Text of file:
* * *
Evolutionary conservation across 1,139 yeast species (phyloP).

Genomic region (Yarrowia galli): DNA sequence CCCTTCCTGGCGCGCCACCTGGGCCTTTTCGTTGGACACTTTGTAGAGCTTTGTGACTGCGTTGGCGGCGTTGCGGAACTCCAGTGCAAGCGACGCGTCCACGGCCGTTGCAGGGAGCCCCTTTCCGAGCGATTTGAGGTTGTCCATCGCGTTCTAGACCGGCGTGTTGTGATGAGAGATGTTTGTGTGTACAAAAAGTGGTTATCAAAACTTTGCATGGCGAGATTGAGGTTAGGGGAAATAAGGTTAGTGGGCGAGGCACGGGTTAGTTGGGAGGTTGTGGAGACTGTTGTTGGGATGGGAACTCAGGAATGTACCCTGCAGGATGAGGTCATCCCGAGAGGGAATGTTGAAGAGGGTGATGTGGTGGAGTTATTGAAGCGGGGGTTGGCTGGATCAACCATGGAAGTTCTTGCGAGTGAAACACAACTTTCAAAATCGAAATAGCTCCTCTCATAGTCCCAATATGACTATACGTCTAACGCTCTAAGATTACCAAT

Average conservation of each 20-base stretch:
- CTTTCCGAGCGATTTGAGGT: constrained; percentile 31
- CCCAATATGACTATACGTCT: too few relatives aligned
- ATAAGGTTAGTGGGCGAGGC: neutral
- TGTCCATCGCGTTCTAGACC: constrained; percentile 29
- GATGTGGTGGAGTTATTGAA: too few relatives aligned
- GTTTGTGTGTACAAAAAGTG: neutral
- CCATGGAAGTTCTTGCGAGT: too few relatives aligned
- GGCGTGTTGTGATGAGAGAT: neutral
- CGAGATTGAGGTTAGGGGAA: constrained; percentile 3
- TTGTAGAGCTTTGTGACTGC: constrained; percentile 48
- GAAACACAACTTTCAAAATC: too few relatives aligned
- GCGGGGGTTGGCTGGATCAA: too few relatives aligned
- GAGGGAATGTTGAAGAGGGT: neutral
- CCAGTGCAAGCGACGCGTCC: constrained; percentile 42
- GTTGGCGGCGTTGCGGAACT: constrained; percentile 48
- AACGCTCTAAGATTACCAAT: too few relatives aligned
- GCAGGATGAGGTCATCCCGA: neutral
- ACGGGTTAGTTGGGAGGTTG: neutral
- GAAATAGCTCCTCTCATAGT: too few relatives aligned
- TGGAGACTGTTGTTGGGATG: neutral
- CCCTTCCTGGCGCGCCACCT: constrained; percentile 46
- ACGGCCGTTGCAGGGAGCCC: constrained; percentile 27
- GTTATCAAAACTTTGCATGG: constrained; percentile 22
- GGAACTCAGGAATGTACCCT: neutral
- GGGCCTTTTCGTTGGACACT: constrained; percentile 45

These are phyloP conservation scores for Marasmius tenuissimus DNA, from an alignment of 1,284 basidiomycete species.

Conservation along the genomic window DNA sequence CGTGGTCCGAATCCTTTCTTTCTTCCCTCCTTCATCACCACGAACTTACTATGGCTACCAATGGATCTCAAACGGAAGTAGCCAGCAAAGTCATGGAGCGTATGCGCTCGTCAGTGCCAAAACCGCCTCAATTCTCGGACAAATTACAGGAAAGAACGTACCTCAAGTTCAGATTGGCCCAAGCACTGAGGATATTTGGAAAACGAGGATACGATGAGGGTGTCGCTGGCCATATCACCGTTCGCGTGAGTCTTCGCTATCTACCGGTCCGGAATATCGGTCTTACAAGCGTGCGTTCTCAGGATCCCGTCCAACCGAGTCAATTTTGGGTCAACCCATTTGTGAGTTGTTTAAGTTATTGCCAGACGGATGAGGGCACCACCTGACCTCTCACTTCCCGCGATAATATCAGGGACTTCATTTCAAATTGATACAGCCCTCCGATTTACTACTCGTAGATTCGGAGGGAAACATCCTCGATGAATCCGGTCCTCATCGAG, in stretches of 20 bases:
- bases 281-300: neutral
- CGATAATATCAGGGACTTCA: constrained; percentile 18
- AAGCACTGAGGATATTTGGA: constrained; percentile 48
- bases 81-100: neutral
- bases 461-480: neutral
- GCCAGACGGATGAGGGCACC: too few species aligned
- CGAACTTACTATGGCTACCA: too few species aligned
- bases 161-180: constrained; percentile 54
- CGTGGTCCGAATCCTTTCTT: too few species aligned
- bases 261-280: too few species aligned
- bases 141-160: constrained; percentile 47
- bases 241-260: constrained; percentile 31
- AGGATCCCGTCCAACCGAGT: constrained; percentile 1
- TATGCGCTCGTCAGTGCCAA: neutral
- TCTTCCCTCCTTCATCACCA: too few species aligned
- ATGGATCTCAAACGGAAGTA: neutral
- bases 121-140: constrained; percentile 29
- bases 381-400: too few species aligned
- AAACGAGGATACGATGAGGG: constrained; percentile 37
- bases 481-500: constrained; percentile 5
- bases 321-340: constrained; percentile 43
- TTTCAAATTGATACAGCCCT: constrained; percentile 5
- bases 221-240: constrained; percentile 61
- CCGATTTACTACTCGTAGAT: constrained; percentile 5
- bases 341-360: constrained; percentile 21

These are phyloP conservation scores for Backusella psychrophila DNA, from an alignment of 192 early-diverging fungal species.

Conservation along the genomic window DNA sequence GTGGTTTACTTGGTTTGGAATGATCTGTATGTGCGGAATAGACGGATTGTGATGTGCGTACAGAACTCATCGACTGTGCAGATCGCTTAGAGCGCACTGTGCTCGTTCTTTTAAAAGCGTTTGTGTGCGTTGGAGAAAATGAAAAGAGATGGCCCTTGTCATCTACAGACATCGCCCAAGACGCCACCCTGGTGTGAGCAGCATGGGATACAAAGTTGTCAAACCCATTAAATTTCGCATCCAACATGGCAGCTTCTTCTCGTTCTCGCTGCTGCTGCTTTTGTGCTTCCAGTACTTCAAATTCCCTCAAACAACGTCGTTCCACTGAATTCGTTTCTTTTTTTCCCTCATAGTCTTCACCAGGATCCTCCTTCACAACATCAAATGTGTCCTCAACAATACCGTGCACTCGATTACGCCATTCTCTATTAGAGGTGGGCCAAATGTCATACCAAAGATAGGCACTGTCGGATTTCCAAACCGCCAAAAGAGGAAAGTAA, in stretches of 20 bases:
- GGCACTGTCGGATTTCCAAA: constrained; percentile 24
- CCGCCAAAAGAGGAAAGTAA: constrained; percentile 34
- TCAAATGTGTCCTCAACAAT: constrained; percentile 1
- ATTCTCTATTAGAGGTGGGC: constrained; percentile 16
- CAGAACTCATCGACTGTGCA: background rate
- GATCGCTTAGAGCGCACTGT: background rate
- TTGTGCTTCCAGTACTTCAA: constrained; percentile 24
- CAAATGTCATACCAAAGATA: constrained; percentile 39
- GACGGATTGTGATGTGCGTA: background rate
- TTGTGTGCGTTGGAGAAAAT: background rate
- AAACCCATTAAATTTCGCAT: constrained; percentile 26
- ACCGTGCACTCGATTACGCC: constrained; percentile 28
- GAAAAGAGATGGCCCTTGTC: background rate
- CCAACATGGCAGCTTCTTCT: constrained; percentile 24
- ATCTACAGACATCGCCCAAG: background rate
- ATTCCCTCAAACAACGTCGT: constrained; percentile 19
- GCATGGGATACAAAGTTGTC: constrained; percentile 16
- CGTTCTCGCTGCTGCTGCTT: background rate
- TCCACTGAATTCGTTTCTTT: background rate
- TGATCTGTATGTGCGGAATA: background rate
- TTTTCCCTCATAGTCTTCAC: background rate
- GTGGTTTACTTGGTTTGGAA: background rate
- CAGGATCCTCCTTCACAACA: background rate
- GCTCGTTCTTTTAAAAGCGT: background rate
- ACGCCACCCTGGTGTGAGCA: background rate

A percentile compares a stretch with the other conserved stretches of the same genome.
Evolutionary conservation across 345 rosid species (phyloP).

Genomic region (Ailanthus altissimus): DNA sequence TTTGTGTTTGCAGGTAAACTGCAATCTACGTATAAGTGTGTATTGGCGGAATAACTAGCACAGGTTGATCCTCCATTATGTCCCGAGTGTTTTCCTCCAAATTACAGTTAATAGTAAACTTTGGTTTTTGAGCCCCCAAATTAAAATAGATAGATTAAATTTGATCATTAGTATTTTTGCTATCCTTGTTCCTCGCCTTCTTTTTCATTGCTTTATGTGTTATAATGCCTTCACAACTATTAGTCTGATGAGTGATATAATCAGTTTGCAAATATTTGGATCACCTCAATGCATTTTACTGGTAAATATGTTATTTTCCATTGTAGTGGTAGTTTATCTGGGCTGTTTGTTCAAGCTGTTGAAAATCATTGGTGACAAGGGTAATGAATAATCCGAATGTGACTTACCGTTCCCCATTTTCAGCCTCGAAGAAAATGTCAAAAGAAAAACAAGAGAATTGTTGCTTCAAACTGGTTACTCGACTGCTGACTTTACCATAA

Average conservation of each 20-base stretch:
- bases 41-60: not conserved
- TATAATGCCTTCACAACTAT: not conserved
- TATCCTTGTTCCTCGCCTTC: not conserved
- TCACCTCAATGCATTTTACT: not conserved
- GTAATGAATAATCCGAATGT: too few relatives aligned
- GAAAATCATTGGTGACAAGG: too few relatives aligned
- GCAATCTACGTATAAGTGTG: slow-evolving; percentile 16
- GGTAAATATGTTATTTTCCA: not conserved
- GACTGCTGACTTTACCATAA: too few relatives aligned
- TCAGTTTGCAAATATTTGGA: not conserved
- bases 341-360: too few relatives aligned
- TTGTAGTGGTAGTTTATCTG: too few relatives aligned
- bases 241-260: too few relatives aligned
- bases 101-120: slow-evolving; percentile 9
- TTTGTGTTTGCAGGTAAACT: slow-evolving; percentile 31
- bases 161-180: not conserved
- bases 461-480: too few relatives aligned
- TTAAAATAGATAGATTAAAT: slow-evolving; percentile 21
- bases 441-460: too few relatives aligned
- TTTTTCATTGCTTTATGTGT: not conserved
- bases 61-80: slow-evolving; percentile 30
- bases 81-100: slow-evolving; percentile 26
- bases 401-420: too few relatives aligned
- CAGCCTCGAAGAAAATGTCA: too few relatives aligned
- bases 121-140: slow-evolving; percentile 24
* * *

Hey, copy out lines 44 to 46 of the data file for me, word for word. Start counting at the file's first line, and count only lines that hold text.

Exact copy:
- TATGCGCTCGTCAGTGCCAA: neutral
- TCTTCCCTCCTTCATCACCA: too few species aligned
- ATGGATCTCAAACGGAAGTA: neutral